|WikiProject Philosophy||(Rated Start-class, Mid-importance)|
On 2005/9/11 this was seen in the article:
'Unfortunately, these problems were solved by faculty members, not by graduate students.'
Implying what? Faculty shouldn't have to do any work :)? Or is the intent to say that no graduate students were harmed/involved (in reference to common expression "no animals were harmed in the production of XYZ") in the solution?
http://laplace.compbio.ucsf.edu/~jchodera/pubs/pdf/protein-folding-problem.pdf << this Link is not working — Preceding unsigned comment added by 22.214.171.124 (talk) 06:49, 24 February 2012 (UTC)
2007-02-8 Automated pywikipediabot message
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- Aren't all philosophical questions open problems? :) Tim Vickers (talk) 20:40, 12 October 2009 (UTC)
this page has a long history (2005), and it is basically itself an "open problem" of Wikipedia because its scope isn't well defined. The concept is journalistic, and Wikipedia articles on research questions used to be spammed (there was even a template at some point) by classifying "open problems" based on journalism. Basically, "open problem" contrasts with "excercise", i.e. a problem put to a student by an instructor, to which the instructor knows the answer. All research addresses "open problems", or else it wouldn't be research. Therefore this page, stripped of its journalistic aspirations, could just be a redirect to research.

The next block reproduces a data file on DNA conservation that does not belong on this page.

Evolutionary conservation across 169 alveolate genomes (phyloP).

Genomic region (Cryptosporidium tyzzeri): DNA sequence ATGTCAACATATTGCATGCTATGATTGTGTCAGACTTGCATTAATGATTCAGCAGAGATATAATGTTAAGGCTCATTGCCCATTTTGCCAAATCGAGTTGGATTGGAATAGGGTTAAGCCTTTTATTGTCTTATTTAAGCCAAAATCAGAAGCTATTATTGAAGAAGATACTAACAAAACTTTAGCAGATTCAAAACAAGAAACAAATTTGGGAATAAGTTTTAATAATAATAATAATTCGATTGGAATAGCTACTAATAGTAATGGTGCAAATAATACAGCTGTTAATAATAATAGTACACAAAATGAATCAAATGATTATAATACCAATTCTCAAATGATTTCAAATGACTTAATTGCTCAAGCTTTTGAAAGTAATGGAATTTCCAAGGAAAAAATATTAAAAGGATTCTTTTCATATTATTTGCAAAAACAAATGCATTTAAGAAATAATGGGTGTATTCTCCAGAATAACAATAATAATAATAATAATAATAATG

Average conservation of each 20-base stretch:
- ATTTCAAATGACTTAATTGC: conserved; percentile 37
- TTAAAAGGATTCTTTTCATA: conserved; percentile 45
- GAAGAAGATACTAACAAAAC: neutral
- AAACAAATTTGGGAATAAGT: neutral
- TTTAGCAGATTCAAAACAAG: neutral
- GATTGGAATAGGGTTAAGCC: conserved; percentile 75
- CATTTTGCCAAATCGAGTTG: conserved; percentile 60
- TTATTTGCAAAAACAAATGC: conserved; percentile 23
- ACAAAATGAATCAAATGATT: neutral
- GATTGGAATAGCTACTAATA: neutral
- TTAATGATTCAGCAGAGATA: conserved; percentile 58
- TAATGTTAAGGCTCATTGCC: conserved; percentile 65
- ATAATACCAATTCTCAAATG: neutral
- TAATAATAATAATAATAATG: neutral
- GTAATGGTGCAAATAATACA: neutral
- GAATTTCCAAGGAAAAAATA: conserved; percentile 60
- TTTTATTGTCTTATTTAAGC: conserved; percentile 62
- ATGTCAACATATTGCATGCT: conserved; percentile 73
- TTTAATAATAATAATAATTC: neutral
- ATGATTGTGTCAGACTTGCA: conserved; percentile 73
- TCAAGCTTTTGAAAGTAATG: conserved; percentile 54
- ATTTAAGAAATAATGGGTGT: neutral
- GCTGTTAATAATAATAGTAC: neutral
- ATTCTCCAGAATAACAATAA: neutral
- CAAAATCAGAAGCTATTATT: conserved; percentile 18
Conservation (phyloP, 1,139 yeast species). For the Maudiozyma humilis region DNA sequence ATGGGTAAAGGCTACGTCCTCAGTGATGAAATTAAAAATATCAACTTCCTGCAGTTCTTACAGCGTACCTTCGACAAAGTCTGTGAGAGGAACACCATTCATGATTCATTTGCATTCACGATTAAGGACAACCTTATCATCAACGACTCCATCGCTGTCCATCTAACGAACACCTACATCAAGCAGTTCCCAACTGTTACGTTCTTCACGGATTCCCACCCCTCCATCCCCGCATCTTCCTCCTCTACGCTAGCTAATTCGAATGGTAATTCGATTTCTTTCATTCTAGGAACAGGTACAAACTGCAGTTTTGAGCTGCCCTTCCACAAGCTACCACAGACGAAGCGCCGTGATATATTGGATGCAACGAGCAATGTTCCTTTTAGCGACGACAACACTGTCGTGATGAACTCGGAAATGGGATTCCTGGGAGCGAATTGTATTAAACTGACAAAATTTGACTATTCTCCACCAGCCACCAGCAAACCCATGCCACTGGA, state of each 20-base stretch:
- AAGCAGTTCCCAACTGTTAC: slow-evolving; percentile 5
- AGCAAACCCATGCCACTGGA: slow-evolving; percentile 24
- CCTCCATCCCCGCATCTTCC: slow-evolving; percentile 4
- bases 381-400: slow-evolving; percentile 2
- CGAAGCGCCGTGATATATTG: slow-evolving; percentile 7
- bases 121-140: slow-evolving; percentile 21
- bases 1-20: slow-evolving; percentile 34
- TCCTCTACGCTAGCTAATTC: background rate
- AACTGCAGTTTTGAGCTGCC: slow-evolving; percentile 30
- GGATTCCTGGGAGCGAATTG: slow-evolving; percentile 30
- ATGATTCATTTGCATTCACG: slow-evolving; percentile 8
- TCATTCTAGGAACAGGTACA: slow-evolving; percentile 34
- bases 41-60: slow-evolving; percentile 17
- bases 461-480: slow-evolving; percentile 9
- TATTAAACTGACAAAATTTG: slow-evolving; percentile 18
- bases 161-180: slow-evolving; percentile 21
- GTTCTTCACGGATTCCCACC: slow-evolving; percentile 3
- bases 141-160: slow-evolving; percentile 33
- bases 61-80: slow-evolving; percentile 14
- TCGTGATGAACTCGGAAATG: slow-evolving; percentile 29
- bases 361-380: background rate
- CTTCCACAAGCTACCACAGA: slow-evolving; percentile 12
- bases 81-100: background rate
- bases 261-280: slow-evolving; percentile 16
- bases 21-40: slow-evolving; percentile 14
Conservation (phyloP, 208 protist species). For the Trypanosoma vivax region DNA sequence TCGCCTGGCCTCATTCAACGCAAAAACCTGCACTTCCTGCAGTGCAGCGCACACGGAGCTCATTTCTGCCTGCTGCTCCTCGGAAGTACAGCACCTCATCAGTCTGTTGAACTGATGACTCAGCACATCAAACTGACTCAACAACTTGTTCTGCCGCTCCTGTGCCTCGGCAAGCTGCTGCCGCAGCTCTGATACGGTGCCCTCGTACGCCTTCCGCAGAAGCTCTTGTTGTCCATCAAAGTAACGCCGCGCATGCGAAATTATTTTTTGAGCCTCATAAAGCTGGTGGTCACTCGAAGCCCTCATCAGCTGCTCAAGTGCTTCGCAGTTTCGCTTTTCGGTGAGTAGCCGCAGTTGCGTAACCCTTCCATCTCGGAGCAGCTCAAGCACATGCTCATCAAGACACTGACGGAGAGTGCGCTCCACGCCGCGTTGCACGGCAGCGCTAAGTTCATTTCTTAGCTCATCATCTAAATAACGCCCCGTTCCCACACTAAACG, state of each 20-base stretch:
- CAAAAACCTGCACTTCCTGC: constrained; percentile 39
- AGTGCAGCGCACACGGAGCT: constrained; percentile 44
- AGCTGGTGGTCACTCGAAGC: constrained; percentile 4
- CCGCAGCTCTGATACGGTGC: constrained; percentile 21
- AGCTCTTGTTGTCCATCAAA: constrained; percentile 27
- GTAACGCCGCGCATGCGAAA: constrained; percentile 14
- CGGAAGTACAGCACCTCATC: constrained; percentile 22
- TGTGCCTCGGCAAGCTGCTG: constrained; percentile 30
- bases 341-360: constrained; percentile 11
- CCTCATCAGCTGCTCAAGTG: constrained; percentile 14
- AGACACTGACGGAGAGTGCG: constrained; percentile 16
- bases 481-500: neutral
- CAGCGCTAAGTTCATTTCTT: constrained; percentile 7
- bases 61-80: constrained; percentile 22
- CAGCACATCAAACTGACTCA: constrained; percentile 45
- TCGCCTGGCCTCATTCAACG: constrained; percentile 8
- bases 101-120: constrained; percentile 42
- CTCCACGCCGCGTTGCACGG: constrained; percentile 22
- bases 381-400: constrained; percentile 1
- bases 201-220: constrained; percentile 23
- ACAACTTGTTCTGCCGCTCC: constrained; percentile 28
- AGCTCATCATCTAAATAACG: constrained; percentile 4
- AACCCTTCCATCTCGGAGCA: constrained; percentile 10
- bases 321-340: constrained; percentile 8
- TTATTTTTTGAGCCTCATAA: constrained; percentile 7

Also, the distinction of "open problem" from a mere "dispute" or "controversy" isn't well-formed. The intention here is that an "open problem" is a problem for which "everyone agrees" that it is (a) well-formed and (b) unsolved, but in most cases, opinions may vary, e.g. some people will claim a solution rejected by others, or some people will claim that the supposed problem is just a semantic confusion. Therefore, the division of "scientific" open problems from simple disputes becomes artificial. The Middle East conflict may be cast in terms of an "open problem in political science", etc. --dab (𒁳) 15:24, 1 April 2013 (UTC)